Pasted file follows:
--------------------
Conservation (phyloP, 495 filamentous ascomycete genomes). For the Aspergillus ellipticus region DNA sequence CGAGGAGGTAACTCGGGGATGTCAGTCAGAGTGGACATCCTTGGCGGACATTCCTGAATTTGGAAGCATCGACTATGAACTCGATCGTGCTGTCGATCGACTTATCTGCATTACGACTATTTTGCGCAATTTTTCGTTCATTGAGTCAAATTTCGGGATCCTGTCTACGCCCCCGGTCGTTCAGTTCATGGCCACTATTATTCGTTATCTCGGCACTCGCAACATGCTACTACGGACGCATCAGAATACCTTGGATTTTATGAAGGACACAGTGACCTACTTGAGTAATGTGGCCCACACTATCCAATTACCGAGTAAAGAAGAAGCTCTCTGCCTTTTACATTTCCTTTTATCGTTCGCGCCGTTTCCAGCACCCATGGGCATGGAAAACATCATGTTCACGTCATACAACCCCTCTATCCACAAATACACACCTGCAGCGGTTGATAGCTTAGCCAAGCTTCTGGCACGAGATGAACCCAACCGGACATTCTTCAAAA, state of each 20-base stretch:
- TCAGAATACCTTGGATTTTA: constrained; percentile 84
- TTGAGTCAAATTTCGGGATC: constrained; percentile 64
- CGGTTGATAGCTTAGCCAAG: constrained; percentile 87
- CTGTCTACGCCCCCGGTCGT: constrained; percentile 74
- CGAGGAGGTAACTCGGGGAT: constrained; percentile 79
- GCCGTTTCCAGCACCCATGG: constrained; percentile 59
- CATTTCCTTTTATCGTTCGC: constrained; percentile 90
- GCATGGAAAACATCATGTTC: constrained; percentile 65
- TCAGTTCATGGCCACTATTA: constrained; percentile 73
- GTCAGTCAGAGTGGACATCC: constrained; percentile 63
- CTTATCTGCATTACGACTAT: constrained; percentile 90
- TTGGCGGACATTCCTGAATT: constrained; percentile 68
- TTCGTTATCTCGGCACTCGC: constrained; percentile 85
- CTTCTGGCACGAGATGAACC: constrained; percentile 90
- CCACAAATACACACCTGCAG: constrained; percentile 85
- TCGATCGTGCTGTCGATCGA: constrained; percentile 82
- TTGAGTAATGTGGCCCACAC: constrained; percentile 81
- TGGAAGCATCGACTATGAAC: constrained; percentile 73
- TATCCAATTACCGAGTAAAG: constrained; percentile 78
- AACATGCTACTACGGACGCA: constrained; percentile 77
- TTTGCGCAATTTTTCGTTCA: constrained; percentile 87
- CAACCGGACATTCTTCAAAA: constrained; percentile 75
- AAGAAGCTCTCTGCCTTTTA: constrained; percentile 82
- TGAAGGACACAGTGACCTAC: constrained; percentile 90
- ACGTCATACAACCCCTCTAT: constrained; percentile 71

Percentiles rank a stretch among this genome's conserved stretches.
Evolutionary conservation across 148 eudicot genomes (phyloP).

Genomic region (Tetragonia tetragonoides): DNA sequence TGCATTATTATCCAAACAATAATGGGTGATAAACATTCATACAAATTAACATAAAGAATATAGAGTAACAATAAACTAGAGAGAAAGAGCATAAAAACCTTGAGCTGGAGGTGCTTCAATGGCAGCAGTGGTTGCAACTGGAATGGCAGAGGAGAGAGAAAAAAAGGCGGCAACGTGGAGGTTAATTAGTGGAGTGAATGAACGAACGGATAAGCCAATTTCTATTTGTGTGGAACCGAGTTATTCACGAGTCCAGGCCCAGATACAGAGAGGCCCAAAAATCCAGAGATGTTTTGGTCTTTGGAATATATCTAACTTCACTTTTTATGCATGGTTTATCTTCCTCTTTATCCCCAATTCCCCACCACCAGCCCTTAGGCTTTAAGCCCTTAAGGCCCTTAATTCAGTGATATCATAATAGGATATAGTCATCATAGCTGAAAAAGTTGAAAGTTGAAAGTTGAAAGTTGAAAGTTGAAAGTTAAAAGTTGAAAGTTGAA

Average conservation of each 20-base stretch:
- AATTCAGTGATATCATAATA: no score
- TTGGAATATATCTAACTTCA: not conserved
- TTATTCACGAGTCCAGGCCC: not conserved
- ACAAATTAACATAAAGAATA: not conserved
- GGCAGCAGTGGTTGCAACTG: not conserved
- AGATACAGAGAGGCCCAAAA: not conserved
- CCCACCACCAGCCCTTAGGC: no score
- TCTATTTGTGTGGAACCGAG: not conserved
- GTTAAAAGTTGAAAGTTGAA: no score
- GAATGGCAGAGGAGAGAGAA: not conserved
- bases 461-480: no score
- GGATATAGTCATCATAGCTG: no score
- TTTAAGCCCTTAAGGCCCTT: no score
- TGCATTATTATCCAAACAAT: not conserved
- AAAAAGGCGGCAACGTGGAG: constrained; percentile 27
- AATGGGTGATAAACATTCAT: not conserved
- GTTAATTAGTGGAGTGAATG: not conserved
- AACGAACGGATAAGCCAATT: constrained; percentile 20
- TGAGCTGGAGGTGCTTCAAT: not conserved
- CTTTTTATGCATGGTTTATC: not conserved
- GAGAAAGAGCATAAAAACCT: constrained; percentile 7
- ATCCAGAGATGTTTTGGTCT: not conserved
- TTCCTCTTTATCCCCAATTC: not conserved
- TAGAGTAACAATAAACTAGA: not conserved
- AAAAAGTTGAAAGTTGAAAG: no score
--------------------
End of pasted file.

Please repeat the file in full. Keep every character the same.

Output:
Conservation (phyloP, 495 filamentous ascomycete genomes). For the Aspergillus ellipticus region DNA sequence CGAGGAGGTAACTCGGGGATGTCAGTCAGAGTGGACATCCTTGGCGGACATTCCTGAATTTGGAAGCATCGACTATGAACTCGATCGTGCTGTCGATCGACTTATCTGCATTACGACTATTTTGCGCAATTTTTCGTTCATTGAGTCAAATTTCGGGATCCTGTCTACGCCCCCGGTCGTTCAGTTCATGGCCACTATTATTCGTTATCTCGGCACTCGCAACATGCTACTACGGACGCATCAGAATACCTTGGATTTTATGAAGGACACAGTGACCTACTTGAGTAATGTGGCCCACACTATCCAATTACCGAGTAAAGAAGAAGCTCTCTGCCTTTTACATTTCCTTTTATCGTTCGCGCCGTTTCCAGCACCCATGGGCATGGAAAACATCATGTTCACGTCATACAACCCCTCTATCCACAAATACACACCTGCAGCGGTTGATAGCTTAGCCAAGCTTCTGGCACGAGATGAACCCAACCGGACATTCTTCAAAA, state of each 20-base stretch:
- TCAGAATACCTTGGATTTTA: constrained; percentile 84
- TTGAGTCAAATTTCGGGATC: constrained; percentile 64
- CGGTTGATAGCTTAGCCAAG: constrained; percentile 87
- CTGTCTACGCCCCCGGTCGT: constrained; percentile 74
- CGAGGAGGTAACTCGGGGAT: constrained; percentile 79
- GCCGTTTCCAGCACCCATGG: constrained; percentile 59
- CATTTCCTTTTATCGTTCGC: constrained; percentile 90
- GCATGGAAAACATCATGTTC: constrained; percentile 65
- TCAGTTCATGGCCACTATTA: constrained; percentile 73
- GTCAGTCAGAGTGGACATCC: constrained; percentile 63
- CTTATCTGCATTACGACTAT: constrained; percentile 90
- TTGGCGGACATTCCTGAATT: constrained; percentile 68
- TTCGTTATCTCGGCACTCGC: constrained; percentile 85
- CTTCTGGCACGAGATGAACC: constrained; percentile 90
- CCACAAATACACACCTGCAG: constrained; percentile 85
- TCGATCGTGCTGTCGATCGA: constrained; percentile 82
- TTGAGTAATGTGGCCCACAC: constrained; percentile 81
- TGGAAGCATCGACTATGAAC: constrained; percentile 73
- TATCCAATTACCGAGTAAAG: constrained; percentile 78
- AACATGCTACTACGGACGCA: constrained; percentile 77
- TTTGCGCAATTTTTCGTTCA: constrained; percentile 87
- CAACCGGACATTCTTCAAAA: constrained; percentile 75
- AAGAAGCTCTCTGCCTTTTA: constrained; percentile 82
- TGAAGGACACAGTGACCTAC: constrained; percentile 90
- ACGTCATACAACCCCTCTAT: constrained; percentile 71

Percentiles rank a stretch among this genome's conserved stretches.
Evolutionary conservation across 148 eudicot genomes (phyloP).

Genomic region (Tetragonia tetragonoides): DNA sequence TGCATTATTATCCAAACAATAATGGGTGATAAACATTCATACAAATTAACATAAAGAATATAGAGTAACAATAAACTAGAGAGAAAGAGCATAAAAACCTTGAGCTGGAGGTGCTTCAATGGCAGCAGTGGTTGCAACTGGAATGGCAGAGGAGAGAGAAAAAAAGGCGGCAACGTGGAGGTTAATTAGTGGAGTGAATGAACGAACGGATAAGCCAATTTCTATTTGTGTGGAACCGAGTTATTCACGAGTCCAGGCCCAGATACAGAGAGGCCCAAAAATCCAGAGATGTTTTGGTCTTTGGAATATATCTAACTTCACTTTTTATGCATGGTTTATCTTCCTCTTTATCCCCAATTCCCCACCACCAGCCCTTAGGCTTTAAGCCCTTAAGGCCCTTAATTCAGTGATATCATAATAGGATATAGTCATCATAGCTGAAAAAGTTGAAAGTTGAAAGTTGAAAGTTGAAAGTTGAAAGTTAAAAGTTGAAAGTTGAA

Average conservation of each 20-base stretch:
- AATTCAGTGATATCATAATA: no score
- TTGGAATATATCTAACTTCA: not conserved
- TTATTCACGAGTCCAGGCCC: not conserved
- ACAAATTAACATAAAGAATA: not conserved
- GGCAGCAGTGGTTGCAACTG: not conserved
- AGATACAGAGAGGCCCAAAA: not conserved
- CCCACCACCAGCCCTTAGGC: no score
- TCTATTTGTGTGGAACCGAG: not conserved
- GTTAAAAGTTGAAAGTTGAA: no score
- GAATGGCAGAGGAGAGAGAA: not conserved
- bases 461-480: no score
- GGATATAGTCATCATAGCTG: no score
- TTTAAGCCCTTAAGGCCCTT: no score
- TGCATTATTATCCAAACAAT: not conserved
- AAAAAGGCGGCAACGTGGAG: constrained; percentile 27
- AATGGGTGATAAACATTCAT: not conserved
- GTTAATTAGTGGAGTGAATG: not conserved
- AACGAACGGATAAGCCAATT: constrained; percentile 20
- TGAGCTGGAGGTGCTTCAAT: not conserved
- CTTTTTATGCATGGTTTATC: not conserved
- GAGAAAGAGCATAAAAACCT: constrained; percentile 7
- ATCCAGAGATGTTTTGGTCT: not conserved
- TTCCTCTTTATCCCCAATTC: not conserved
- TAGAGTAACAATAAACTAGA: not conserved
- AAAAAGTTGAAAGTTGAAAG: no score